I hoped it would be thrilling, theatrical, 'other-worldly'. The premise of this work is distinctly different to most other operas, in that it’s neither a light comedic marriage-fart or an epic romantic tragedy.
I guess it kind of met my expectation. It was pleasant and mild rather than moving or wild, but really, it’s never going to be those things, because there is so much time and energy put into it. High stakes art-making becomes risk averse, timid.
AT: Yes I think that's probably true. And the more layers of creative decision-making there are, the more difficult it becomes to go striding off in one direction.
FM: I think the thing that surprised me most was how much I thought, ‘oh, this is actually not dissimilar to other new New Zealand operas I've seen coming out of festivals for the last ten years.’ I'm thinking Hohepa and Brass Poppies. They share minimalist staging materials, a mostly naturalistic performance style, taonga puoro, historic subjects...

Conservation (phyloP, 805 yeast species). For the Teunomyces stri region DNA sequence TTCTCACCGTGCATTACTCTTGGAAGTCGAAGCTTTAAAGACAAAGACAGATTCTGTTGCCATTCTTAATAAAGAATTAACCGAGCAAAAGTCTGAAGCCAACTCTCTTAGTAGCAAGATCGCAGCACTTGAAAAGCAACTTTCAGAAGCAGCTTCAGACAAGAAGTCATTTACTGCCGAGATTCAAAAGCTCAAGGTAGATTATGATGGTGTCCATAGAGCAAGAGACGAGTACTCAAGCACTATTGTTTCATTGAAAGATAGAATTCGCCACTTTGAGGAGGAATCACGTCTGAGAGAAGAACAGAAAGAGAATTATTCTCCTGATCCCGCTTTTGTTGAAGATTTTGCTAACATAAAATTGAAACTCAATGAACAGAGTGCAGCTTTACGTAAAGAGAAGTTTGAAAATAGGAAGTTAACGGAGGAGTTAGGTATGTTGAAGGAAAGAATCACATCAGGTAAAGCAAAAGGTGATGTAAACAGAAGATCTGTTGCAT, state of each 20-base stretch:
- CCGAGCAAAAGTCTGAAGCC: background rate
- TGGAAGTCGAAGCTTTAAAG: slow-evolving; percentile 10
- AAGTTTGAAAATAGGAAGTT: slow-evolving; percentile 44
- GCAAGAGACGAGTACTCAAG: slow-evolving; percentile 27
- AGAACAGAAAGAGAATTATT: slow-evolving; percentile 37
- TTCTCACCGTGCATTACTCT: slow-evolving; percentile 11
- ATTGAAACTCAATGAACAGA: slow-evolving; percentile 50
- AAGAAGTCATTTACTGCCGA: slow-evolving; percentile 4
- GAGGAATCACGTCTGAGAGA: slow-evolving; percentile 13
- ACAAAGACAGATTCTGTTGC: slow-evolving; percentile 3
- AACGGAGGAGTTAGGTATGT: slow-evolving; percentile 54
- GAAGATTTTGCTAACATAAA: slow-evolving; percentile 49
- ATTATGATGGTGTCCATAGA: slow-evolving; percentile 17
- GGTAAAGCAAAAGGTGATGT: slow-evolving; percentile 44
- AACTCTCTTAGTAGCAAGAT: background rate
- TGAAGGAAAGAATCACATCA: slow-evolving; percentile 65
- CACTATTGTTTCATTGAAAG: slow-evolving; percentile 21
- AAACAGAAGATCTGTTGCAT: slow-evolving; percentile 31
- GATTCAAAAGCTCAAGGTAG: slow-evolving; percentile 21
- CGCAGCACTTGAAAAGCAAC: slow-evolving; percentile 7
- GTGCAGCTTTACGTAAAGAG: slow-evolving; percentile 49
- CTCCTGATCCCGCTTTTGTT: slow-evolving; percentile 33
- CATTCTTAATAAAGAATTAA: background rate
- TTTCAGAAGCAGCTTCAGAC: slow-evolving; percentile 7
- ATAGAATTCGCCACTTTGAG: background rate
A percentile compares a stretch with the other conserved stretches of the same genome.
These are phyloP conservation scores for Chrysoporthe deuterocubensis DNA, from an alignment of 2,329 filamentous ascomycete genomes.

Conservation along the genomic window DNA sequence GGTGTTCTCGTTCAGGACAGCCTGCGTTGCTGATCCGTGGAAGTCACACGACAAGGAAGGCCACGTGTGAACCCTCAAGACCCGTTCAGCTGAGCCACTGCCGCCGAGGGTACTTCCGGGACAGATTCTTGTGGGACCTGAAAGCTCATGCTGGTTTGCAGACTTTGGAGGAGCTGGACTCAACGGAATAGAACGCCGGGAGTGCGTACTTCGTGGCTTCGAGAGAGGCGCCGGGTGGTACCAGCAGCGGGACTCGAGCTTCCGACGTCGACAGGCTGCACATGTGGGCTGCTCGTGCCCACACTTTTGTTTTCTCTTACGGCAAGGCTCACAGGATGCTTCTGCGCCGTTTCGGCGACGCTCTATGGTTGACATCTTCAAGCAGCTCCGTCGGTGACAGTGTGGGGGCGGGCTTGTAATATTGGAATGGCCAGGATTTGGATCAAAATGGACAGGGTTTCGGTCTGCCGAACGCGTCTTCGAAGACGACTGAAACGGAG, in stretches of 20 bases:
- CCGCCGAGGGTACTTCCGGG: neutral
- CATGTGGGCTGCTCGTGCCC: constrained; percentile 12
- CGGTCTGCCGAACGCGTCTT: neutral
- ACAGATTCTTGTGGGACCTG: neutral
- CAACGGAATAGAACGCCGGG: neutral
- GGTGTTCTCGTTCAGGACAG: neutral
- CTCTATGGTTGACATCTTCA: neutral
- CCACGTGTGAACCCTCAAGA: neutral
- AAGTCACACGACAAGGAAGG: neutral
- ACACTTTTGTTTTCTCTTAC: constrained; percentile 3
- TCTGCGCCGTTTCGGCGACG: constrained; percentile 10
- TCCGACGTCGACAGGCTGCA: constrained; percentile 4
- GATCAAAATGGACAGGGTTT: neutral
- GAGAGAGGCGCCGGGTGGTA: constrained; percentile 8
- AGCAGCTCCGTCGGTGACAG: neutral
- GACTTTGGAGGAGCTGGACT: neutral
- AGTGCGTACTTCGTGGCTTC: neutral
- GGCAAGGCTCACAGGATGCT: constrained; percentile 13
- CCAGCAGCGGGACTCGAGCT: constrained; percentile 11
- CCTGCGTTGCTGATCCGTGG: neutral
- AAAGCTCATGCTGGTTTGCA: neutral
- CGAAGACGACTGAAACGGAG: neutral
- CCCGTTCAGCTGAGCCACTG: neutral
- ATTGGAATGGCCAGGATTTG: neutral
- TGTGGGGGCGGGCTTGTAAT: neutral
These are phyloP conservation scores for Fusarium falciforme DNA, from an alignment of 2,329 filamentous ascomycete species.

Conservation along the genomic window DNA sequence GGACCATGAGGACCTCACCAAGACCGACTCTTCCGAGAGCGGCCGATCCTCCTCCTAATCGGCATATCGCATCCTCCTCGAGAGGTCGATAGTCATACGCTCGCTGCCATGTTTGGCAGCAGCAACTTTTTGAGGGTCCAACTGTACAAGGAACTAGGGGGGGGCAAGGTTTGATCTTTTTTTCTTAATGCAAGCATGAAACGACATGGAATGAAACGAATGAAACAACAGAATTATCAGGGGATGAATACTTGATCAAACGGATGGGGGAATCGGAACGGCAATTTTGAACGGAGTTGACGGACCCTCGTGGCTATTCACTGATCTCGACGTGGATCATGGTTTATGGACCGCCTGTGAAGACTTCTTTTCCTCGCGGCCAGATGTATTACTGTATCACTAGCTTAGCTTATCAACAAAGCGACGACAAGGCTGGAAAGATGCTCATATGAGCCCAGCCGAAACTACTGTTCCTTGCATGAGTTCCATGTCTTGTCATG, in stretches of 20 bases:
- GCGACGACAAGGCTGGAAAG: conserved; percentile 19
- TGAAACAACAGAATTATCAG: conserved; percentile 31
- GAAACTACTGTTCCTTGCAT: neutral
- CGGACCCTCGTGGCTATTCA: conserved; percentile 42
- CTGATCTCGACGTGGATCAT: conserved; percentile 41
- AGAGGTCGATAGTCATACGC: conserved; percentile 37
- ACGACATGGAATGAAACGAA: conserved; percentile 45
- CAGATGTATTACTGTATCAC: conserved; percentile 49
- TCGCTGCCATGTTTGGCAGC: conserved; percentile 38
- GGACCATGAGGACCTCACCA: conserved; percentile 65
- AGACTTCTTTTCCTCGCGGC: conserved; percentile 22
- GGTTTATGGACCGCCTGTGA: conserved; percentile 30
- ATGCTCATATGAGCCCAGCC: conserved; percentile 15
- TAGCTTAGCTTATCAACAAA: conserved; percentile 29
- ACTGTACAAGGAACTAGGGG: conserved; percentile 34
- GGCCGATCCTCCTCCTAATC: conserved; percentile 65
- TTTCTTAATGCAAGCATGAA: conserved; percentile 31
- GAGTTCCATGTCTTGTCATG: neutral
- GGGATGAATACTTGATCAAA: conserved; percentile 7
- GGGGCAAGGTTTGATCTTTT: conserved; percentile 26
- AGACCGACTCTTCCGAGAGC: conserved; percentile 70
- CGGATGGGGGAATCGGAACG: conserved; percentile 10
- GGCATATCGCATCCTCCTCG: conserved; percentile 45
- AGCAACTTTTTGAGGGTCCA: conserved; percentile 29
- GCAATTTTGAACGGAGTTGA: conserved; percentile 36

A question I have is why, in a work that is specifically cross-cultural, are the conventions still mostly Western? Why always an end-on staging? Why always big venues? The vocal lines too felt, mostly, very Western.
AC: I was interested in the potential for Cantonese opera to influence this show.
AT: I'm not sure I know enough about Cantonese opera to know whether it was a real influence on the work but to me the cultural intersection points felt like they were treated very traditionally, from a Western perspective.